On the whole, boys show weaker language skills and lag in the development of emotional regulatory capabilities, putting them at greater risk for developing externalizing disorders in childhood.2 And there is evidence that as boys move through adolescence, they experience a decrease in their ability to appropriately handle emotions such as fear or sadness.3 As a result, by the time older adolescent males are getting ready to enter into serious relationships, they are actually less able to identify, talk about and appropriately share their feelings than they were when they were young adolescents.

Balance is the key. Too much or too little of an emotion like anger can be a problem. We all have seen the negative effects of male rage. But a stifling of anger can also be a problem; an unhealthy inhibition of anger has been found to be associated with increased risk for cancer.

What is needed is a healthy feeling of, and a healthy expression of, anger: feeling the energy of anger, but calmly deciding how to act it out, and most important of all, separating out the feelings that usually precede anger, especially anxiety and frustration. Men who flash quickly to irritation or anger often overlook, and thus do not deal with, their anxiety.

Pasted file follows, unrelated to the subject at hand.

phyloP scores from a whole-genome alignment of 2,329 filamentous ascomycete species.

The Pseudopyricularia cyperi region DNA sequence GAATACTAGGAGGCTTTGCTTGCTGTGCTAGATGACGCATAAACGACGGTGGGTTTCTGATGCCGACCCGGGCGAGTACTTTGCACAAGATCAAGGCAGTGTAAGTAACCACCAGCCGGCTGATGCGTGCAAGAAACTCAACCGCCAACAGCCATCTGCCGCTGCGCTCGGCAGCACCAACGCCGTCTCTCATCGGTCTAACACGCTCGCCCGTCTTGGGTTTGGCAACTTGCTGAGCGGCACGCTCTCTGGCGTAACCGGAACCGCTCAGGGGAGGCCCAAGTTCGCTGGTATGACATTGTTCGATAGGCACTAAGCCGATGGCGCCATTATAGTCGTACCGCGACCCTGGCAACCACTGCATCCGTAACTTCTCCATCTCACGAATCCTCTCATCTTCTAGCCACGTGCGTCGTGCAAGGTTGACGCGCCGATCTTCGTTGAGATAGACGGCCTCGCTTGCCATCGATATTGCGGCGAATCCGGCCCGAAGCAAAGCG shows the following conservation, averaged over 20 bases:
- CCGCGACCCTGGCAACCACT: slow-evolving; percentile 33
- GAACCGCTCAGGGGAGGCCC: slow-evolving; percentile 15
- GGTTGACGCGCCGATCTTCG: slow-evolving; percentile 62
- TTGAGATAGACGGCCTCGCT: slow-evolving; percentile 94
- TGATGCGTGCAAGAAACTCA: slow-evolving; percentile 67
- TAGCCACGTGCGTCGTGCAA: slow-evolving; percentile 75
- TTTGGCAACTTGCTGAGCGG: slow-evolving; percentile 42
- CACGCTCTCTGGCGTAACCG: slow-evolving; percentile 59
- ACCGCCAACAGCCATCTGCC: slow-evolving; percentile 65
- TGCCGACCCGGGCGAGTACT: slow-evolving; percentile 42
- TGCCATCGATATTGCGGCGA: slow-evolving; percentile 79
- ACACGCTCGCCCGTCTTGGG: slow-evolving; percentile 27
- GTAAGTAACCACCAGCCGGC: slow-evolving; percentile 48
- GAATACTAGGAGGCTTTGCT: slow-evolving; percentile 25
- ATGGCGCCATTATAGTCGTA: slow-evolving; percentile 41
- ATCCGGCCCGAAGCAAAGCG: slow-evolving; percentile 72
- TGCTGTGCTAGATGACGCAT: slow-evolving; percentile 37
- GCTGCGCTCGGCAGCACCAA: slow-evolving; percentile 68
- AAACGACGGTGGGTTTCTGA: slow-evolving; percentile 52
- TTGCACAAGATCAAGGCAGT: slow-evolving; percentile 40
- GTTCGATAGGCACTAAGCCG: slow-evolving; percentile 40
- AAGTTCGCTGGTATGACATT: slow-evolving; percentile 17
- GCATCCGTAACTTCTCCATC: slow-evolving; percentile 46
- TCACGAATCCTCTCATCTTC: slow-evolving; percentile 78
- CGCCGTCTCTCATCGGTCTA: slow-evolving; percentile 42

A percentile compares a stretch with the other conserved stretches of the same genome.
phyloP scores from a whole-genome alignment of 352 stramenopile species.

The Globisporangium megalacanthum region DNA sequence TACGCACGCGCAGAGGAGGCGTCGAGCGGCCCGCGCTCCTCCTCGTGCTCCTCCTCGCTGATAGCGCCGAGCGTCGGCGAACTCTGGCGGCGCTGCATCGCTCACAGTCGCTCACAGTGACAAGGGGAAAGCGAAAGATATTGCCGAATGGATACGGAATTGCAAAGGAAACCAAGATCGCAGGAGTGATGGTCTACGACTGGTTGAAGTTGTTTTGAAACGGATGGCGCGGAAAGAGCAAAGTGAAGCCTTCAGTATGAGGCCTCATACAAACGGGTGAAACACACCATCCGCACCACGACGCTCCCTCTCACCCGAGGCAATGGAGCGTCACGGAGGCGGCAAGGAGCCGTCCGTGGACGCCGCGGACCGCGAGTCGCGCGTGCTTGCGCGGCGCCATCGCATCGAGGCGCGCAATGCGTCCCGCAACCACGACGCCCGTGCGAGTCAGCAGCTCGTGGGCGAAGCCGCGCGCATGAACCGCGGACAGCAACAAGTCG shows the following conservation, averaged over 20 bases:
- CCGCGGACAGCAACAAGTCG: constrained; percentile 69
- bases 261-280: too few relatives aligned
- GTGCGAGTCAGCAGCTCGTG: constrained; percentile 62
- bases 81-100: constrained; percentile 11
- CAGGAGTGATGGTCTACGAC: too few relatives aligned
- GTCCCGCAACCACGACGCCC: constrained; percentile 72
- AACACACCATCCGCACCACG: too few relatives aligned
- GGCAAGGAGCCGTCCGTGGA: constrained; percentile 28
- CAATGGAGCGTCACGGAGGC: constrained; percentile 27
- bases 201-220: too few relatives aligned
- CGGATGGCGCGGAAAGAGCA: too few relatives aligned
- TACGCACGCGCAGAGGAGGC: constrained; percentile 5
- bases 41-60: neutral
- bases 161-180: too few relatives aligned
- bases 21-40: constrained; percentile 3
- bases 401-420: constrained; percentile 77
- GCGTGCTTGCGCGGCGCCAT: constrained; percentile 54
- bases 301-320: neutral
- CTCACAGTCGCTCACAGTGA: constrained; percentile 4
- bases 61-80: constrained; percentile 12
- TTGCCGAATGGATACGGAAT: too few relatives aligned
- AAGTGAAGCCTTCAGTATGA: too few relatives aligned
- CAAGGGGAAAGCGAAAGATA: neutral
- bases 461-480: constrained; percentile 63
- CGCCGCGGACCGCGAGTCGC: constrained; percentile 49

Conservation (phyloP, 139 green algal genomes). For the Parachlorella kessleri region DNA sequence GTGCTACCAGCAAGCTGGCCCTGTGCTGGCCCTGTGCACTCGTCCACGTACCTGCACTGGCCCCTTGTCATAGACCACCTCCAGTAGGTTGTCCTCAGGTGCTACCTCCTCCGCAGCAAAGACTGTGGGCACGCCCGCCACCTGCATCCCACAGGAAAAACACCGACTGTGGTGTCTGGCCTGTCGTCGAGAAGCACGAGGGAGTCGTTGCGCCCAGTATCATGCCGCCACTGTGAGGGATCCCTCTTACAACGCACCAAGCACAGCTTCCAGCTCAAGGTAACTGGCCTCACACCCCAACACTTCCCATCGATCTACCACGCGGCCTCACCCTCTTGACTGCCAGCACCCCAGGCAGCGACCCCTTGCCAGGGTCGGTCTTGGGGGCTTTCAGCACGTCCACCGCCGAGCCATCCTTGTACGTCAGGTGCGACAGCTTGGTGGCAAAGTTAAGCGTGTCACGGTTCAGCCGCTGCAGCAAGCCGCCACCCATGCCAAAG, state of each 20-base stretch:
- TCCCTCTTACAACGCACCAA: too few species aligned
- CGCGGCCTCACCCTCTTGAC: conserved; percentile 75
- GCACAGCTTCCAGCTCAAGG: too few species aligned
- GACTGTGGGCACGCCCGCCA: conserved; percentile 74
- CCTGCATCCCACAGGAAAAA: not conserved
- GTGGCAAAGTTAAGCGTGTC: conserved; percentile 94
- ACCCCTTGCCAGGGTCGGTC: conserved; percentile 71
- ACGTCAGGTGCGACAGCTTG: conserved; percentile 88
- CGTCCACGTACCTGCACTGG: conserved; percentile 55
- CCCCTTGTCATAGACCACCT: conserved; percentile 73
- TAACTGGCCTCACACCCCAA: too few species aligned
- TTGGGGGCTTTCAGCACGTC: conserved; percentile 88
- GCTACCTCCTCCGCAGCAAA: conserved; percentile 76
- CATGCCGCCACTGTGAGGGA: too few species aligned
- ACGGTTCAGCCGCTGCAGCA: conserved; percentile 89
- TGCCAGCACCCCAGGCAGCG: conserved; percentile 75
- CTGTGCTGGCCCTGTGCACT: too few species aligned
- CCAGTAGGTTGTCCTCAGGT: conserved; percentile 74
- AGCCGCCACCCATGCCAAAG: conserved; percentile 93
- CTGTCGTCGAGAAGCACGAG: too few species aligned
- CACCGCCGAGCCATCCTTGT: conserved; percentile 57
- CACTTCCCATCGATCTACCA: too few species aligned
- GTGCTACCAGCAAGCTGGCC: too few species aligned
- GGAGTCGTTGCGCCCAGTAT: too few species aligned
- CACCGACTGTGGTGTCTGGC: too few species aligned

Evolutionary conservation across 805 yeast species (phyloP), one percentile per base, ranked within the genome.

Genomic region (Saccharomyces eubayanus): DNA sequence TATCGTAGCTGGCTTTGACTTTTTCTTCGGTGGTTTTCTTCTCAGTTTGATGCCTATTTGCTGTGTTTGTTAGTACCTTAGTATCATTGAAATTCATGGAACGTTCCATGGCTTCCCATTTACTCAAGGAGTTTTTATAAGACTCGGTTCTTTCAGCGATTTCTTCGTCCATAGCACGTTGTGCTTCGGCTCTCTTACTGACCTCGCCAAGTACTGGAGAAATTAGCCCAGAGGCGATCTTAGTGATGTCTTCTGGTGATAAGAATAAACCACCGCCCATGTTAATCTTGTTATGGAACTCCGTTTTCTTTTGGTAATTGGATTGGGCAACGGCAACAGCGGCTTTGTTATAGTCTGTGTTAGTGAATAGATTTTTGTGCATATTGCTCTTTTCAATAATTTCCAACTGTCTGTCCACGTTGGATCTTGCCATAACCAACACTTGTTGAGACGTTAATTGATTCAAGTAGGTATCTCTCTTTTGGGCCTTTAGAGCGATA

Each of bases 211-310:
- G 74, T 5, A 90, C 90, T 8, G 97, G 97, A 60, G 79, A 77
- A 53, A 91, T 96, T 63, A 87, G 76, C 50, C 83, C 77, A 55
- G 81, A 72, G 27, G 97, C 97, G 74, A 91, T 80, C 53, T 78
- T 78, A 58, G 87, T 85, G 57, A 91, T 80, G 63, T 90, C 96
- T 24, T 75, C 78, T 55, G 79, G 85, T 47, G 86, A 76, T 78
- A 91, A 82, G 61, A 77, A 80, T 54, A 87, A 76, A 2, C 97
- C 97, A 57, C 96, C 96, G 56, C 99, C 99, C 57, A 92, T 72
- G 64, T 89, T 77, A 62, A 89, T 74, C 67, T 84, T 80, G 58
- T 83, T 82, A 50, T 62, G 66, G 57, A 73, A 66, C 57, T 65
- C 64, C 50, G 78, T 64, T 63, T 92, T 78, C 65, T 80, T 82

A significant challenge for those of us working with or living with males is to demonstrate that we are trustworthy, that we will not ridicule or shame them. We can do this by emphasizing the positives of being a male while also finding ways to assist boys and men in getting any help they need. Part of this is assuring them that we do not consider them less masculine by having a failing or weakness, or by needing to ask for help.

It is fear that hamstrings many of us men. Fear that admitting we can’t go it alone will trigger outside ridicule by women and other men. Fear that admitting we need assistance will cause us to feel like less of a man on the inside.

This issue of Visions is an indication of the work yet to be done to encourage men to utilize both the mental health and medical systems in BC and elsewhere.

About the Author

Aaron is a school psychologist and counsellor for students with mental health and behaviour disorders for the West Vancouver School District. He is also an adjunct professor in UBC’s Department of Educational and Counselling Psychology, and Special Education. Research interests include sexual harassment, sexual risk taking, and teen Internet use. Aaron has facilitated men’s counselling and support groups and has taught anger management and violence prevention skills to young men

  1. Pollack, W. & Shuster, T. (2001) Real Boys’ Voices. New York: Penguin Group

  2. Crick, N.R. & Zahn-Waxler, C. (2003). The development of psychopathology in females and males: Current progress and future challenges. Development and Psy- chopathology, 15, 719-742.

  3. Polce-Lynch, M., Myers, B.J., Kliewer, W. et al. (2001). Adolescent self-esteem and gender: Exploring relations to sexual harassment, body image, media influence, and emotional expression. Journal of Youth and Adolescence, 30, 225-244.